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Before I rescued my dog Henry, I had poor health habits. I worked very late and went to more happy hours, goodbye parties, and congratulations parties than I had any business attending. I rarely cooked at home and spent most of my weekends trying new restaurants and gallivanting around the city. I didn’t exercise, and I didn’t eat the best at those restaurants.But after I got Henry, I had no choice but to be home. He destroyed everything in sight so not only did I fear leaving him alone, I was too broke to go out because I spent all my money replacing everything he consumed – couches, carpets, clothes, shoes, remote controls, books, and dog beds. He was a menace.Yet, despite his crazy antics and blatant disrespect for furniture, I fell in love with him. And once he stopped being The Hulk and I was safe to resume my nightlife, I didn’t. I chose to stay with him because I liked him. I turned into that person I hated and vowed to never become – the woman that prefers getting wild in the kitchen with her Bed, Bath, & Beyond spatulas on a Friday night instead of wild at the bars. And, in turn, because of him, I started #adulting – eating better, exercising, drinking (a little) less, saving money, and overall just being a better person. I bake homemade dog biscuits now, for god’s sake – who am I?Henry made me more responsible, sure, but he also improved my overall health. Owning him has made me better in mind, body, and soul, and fortunately, I’m not alone. Animal experts and behaviorists agree that dogs are good for your health in six major ways.
Having a dog in your life helps lower blood pressure and cholesterol and helps reduce the risk of cardiac disease and heart failure, says Amber Jester, a certified animal behavior specialist at Operation Kindness. In fact, a study done by SUNY Buffalo found that out of 240 married couples, those who had a pet at home had healthier hearts than those who didn’t. The study concluded, "People perceive pets as important, supportive parts of their lives, and significant cardiovascular and behavioral benefits are associated with those perceptions."
Did you know dogs are stress relievers? Simply petting or cuddling your pup can make you feel better because it releases oxytocin – a bonding chemical that helps reduce stress and anxiety and helps people better understand emotions – in both your body and your dog’s body. According to Jester, people who own pets require less medical services, are less likely to be depressed or anxious, and are more satisfied with their lives than those who don’t own pets.
Shortly after I got Henry, I endured a tough break-up. I was crushed, heartbroken, and unsure how to proceed. Yet seeing his happy face every day after work, watching him play at the park, and sleeping with him at night brought me back to life. "Dog ownership can help those who feel lonely experience another connection with a living being," says Jester. I talk to him and vent about my day, and he honestly makes me feel better by just being around. Pets like dogs, cats, and guinea pigs also boost social skills and reduce anxiety in children, especially those with autism. They help make children more confident and engaged at school and home, helping them make friends easier.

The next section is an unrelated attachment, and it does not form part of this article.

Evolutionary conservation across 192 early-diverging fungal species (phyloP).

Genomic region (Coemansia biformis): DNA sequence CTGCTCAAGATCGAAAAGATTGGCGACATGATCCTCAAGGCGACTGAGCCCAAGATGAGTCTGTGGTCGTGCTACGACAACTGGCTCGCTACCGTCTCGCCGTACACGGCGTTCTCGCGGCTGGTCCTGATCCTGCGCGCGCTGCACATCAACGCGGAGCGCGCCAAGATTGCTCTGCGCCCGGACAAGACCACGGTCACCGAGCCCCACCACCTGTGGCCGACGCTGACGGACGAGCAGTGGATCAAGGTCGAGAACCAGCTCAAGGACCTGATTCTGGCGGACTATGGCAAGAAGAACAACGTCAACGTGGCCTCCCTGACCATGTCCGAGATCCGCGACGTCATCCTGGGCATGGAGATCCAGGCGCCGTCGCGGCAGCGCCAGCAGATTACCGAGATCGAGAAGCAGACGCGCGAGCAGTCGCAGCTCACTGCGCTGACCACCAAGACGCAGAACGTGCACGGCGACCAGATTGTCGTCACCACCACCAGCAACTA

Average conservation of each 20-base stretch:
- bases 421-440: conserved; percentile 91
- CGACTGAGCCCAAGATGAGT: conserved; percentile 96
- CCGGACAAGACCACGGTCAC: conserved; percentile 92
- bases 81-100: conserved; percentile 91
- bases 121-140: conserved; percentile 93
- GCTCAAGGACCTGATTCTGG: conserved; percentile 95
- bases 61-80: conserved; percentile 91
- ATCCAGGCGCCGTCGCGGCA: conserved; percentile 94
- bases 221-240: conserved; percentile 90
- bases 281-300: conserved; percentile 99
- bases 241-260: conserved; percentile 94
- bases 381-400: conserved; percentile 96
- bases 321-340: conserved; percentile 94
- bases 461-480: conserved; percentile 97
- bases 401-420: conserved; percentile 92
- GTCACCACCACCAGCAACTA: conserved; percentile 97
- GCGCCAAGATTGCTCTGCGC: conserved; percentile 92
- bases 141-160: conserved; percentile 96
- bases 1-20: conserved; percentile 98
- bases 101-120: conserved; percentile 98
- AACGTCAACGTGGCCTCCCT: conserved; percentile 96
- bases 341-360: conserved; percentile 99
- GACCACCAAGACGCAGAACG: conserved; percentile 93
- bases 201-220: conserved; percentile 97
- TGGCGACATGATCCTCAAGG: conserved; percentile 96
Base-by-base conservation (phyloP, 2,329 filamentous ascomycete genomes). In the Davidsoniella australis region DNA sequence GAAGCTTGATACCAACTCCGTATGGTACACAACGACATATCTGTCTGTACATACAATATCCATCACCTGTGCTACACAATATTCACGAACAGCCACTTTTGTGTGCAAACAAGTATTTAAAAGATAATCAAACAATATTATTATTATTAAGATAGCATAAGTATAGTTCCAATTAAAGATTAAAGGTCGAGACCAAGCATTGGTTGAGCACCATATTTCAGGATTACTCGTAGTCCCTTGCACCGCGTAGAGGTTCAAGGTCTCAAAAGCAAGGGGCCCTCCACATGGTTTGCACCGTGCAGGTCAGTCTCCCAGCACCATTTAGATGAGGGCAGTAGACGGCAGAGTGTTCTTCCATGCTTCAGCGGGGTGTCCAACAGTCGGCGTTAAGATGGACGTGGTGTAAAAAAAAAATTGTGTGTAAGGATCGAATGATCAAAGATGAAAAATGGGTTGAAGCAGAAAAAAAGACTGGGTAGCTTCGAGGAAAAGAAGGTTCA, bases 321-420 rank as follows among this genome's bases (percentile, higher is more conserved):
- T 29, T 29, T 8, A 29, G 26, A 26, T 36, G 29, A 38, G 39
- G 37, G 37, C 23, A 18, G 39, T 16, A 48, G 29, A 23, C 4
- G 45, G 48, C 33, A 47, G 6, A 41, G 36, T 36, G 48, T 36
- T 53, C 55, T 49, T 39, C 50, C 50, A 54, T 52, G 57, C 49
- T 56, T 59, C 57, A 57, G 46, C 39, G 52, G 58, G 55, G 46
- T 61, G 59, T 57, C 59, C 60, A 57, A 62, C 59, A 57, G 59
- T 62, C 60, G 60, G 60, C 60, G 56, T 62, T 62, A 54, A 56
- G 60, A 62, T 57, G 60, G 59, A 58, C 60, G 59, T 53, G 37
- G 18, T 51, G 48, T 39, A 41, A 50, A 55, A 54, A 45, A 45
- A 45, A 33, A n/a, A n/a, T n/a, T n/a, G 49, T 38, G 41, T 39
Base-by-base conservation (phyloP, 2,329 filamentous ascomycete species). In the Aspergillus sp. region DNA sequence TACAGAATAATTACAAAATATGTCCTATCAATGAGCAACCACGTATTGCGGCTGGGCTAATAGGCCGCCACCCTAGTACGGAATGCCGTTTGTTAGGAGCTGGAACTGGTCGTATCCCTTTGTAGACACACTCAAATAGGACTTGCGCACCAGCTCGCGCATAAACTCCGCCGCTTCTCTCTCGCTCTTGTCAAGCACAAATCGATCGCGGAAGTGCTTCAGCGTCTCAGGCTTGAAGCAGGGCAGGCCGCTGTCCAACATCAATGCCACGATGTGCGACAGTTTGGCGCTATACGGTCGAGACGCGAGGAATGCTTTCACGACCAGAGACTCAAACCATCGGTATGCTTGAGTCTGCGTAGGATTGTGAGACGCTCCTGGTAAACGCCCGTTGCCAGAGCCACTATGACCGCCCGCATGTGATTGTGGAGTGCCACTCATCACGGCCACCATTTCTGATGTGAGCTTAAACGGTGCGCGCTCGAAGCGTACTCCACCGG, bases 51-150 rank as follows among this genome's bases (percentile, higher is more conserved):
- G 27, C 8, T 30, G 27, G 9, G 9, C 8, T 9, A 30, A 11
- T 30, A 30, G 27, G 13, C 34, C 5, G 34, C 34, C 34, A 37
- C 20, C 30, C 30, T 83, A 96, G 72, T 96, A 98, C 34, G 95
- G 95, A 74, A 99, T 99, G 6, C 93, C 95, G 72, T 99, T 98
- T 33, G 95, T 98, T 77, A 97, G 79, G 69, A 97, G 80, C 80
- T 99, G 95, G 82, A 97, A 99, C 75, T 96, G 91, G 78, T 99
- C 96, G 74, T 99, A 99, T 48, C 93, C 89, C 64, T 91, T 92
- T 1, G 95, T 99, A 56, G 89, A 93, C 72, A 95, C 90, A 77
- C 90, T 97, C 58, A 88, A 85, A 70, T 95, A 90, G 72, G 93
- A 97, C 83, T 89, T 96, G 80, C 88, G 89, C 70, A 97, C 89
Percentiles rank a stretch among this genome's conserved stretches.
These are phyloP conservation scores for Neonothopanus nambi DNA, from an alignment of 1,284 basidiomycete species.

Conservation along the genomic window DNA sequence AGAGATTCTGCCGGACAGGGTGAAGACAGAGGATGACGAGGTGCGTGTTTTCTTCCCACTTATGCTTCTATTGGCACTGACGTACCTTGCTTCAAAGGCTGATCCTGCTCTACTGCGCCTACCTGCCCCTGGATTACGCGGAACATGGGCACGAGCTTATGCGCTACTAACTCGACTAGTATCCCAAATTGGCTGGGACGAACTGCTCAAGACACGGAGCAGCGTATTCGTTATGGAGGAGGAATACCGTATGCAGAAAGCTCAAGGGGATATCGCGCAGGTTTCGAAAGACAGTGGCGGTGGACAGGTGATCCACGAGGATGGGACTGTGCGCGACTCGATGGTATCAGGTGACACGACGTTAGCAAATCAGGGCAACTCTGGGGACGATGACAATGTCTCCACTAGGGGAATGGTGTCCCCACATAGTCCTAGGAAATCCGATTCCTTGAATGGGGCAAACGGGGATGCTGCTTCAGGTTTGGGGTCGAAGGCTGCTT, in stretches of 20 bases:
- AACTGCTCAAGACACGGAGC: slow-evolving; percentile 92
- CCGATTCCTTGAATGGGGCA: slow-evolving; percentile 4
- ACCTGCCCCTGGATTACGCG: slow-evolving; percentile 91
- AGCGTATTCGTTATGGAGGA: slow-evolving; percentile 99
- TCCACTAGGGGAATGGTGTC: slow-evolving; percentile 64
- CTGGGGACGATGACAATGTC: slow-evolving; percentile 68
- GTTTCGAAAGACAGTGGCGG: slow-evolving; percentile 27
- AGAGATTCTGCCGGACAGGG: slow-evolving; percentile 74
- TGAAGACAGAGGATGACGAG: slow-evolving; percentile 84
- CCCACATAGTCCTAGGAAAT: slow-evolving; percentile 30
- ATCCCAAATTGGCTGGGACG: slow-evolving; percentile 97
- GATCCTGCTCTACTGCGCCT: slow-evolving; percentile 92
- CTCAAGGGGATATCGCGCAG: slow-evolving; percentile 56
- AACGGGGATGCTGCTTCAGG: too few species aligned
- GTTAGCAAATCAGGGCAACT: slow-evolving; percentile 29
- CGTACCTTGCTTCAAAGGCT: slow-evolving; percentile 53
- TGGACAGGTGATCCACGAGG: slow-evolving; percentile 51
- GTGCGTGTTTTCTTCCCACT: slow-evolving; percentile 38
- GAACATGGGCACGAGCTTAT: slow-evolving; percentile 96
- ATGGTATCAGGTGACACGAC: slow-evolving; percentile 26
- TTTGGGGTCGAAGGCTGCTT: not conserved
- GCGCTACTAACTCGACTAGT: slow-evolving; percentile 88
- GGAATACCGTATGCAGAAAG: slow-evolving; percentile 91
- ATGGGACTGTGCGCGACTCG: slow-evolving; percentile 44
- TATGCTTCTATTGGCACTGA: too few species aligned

Kids who have pets in the first year of their lives have a thirteen percent lower risk of having asthma later in life, according to a study in JAMA Pediatrics. In fact, exposure to dogs in infancy not only lowers children’s risk of developing allergies and asthma, it also strengthens their immune development.
If owning a dog doesn’t get you active, I don’t know what will. Although I constantly feel like I’m not exercising Henry enough (he has A LOT of energy), I try my best to get him moving as often as possible because when I exercise him, I’m also exercising myself. I love going on long walks with him in my neighborhood, and although he used to be terrible at running when he was a puppy because he got too distracted and tripped me up, I’m anxious to try again this spring now that he’s stronger and more mature. Researchers from Michigan State University reported that since people who own dogs take them on walks, sixty percent of them meet national criteria for regular or moderate exercise. What’s more, nearly half of the dog owners in the study exercised an average of thirty minutes per day at least five days a week compared to only the third of people without dogs who exercised that much.
According to a new survey by Purina, you don’t need a great personality to fall in love, you need a dog. Their study found that "63 percent of people are likely to date someone who has a pet" and that "1 in 3 people would want to meet up with or talk to someone that has their pet in their dating website photo." Talk about puppy love! I must admit that walking Henry is quite the conversation starter – he is handsome and athletic, and everyone wants to meet him. A study by Warwick University in Britain also found that forty percent of people said making friends is easier with a dog.Dogs are like stealth ninjas – they’re tricky, they play mind games, and they get all up in your head and heart. Even cooler, they’re good for you. They make you happy and healthy and everything in between. Adopting Henry was the best thing I ever did and I benefit from his existence every day mentally, physically, and emotionally.
Image: Rick Harris
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